Mechanics of Cooling Liquids by Forced Evaporation in Bubbles

Michiel A.J. Van Limbeek*, D. Van Buuren, M. R.P. Van Den Broek, H. J.M. Ter Brake, S. Vanapalli

*Corresponding author for this work

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Abstract

The injection of a nondissolvable gas into a saturated liquid results in subcooling of the liquid due to forced evaporation into the bubble. Previous studies have assumed the rate of evaporation of liquid into the bubble to be independent of the degree of subcooling. In our study, we quantify the bubble growth by direct observation using high-speed imaging and prove that this hypothesis is not true. A phenomenological model of the bubble growth as a function of the degree of subcooling is developed and we find excellent agreement between the measurements and theory. This bubble-cooling process is employed in cooling a liquid. By identification of all heat flows, we can describe the cool-down curve well using bubble cooling, which provides an alternative cooling method for liquids without the use of complicated techniques.

Original languageEnglish
Article number054038
JournalPhysical review applied
Volume11
Issue number5
DOIs
Publication statusPublished - 14 May 2019

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liquid cooling
bubbles
evaporation
cooling
liquids
heat transmission
high speed
injection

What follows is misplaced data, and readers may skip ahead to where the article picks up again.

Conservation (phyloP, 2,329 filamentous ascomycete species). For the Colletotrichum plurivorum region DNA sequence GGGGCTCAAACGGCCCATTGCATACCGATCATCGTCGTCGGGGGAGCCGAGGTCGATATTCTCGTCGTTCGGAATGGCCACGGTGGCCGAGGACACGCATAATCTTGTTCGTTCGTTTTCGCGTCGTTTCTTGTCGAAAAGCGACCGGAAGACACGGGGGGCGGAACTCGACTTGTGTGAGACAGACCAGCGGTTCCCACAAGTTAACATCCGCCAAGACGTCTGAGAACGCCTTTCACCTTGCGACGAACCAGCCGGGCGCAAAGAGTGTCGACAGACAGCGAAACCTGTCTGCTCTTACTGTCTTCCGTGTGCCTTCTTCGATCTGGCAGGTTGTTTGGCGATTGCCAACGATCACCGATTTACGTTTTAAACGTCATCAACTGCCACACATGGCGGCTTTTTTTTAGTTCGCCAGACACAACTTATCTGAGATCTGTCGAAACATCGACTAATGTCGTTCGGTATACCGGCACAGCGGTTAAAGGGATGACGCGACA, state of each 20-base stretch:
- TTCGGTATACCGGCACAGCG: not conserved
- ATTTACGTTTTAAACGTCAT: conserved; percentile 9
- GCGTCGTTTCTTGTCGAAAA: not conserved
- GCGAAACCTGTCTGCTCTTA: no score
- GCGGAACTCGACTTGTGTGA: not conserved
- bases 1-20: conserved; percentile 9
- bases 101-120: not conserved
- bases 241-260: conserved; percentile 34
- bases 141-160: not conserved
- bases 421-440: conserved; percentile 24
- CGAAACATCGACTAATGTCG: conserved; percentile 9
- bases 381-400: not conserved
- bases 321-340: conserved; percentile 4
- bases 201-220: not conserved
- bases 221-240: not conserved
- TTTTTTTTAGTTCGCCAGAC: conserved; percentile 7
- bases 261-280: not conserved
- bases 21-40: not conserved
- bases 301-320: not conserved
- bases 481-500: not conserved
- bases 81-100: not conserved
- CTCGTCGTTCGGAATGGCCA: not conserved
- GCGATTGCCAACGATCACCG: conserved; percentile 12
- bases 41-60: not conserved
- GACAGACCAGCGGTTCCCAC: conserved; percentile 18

curves
gases

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Van Limbeek, Michiel A.J. ; Van Buuren, D. ; Van Den Broek, M. R.P. ; Ter Brake, H. J.M. ; Vanapalli, S. / Mechanics of Cooling Liquids by Forced Evaporation in Bubbles. In: Physical review applied. 2019 ; Vol. 11, No. 5.
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Mechanics of Cooling Liquids by Forced Evaporation in Bubbles. / Van Limbeek, Michiel A.J.; Van Buuren, D.; Van Den Broek, M. R.P.; Ter Brake, H. J.M.; Vanapalli, S.

In: Physical review applied, Vol. 11, No. 5, 054038, 14.05.2019.

Research output: Contribution to journalArticleAcademicpeer-review

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AB - The injection of a nondissolvable gas into a saturated liquid results in subcooling of the liquid due to forced evaporation into the bubble. Previous studies have assumed the rate of evaporation of liquid into the bubble to be independent of the degree of subcooling. In our study, we quantify the bubble growth by direct observation using high-speed imaging and prove that this hypothesis is not true. A phenomenological model of the bubble growth as a function of the degree of subcooling is developed and we find excellent agreement between the measurements and theory. This bubble-cooling process is employed in cooling a liquid. By identification of all heat flows, we can describe the cool-down curve well using bubble cooling, which provides an alternative cooling method for liquids without the use of complicated techniques.

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